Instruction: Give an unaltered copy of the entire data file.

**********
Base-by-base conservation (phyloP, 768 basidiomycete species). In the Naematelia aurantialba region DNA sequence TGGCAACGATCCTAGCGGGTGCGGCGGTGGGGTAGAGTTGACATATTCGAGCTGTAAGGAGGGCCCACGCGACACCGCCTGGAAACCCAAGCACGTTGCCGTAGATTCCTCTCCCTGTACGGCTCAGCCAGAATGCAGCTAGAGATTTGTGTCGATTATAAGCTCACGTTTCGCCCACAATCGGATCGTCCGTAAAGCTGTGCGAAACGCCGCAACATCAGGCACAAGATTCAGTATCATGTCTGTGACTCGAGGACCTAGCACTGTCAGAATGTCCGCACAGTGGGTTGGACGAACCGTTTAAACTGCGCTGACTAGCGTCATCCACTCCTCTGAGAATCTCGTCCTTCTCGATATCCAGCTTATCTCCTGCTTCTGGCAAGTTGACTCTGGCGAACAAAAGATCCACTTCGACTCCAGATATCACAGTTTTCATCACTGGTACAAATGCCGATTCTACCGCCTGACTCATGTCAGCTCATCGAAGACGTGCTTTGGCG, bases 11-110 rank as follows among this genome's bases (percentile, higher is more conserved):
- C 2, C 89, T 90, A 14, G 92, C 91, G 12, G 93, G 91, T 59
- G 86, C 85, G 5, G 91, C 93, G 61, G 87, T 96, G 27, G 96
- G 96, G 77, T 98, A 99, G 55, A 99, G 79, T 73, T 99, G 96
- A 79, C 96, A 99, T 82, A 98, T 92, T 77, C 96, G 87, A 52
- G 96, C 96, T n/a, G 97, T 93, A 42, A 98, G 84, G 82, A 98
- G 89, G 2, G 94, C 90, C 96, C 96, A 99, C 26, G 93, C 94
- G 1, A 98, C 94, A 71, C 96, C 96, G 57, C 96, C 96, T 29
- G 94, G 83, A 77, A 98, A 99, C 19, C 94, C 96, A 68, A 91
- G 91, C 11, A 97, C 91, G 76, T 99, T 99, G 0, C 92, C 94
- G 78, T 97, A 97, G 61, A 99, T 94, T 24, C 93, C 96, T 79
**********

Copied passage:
Base-by-base conservation (phyloP, 768 basidiomycete species). In the Naematelia aurantialba region DNA sequence TGGCAACGATCCTAGCGGGTGCGGCGGTGGGGTAGAGTTGACATATTCGAGCTGTAAGGAGGGCCCACGCGACACCGCCTGGAAACCCAAGCACGTTGCCGTAGATTCCTCTCCCTGTACGGCTCAGCCAGAATGCAGCTAGAGATTTGTGTCGATTATAAGCTCACGTTTCGCCCACAATCGGATCGTCCGTAAAGCTGTGCGAAACGCCGCAACATCAGGCACAAGATTCAGTATCATGTCTGTGACTCGAGGACCTAGCACTGTCAGAATGTCCGCACAGTGGGTTGGACGAACCGTTTAAACTGCGCTGACTAGCGTCATCCACTCCTCTGAGAATCTCGTCCTTCTCGATATCCAGCTTATCTCCTGCTTCTGGCAAGTTGACTCTGGCGAACAAAAGATCCACTTCGACTCCAGATATCACAGTTTTCATCACTGGTACAAATGCCGATTCTACCGCCTGACTCATGTCAGCTCATCGAAGACGTGCTTTGGCG, bases 11-110 rank as follows among this genome's bases (percentile, higher is more conserved):
- C 2, C 89, T 90, A 14, G 92, C 91, G 12, G 93, G 91, T 59
- G 86, C 85, G 5, G 91, C 93, G 61, G 87, T 96, G 27, G 96
- G 96, G 77, T 98, A 99, G 55, A 99, G 79, T 73, T 99, G 96
- A 79, C 96, A 99, T 82, A 98, T 92, T 77, C 96, G 87, A 52
- G 96, C 96, T n/a, G 97, T 93, A 42, A 98, G 84, G 82, A 98
- G 89, G 2, G 94, C 90, C 96, C 96, A 99, C 26, G 93, C 94
- G 1, A 98, C 94, A 71, C 96, C 96, G 57, C 96, C 96, T 29
- G 94, G 83, A 77, A 98, A 99, C 19, C 94, C 96, A 68, A 91
- G 91, C 11, A 97, C 91, G 76, T 99, T 99, G 0, C 92, C 94
- G 78, T 97, A 97, G 61, A 99, T 94, T 24, C 93, C 96, T 79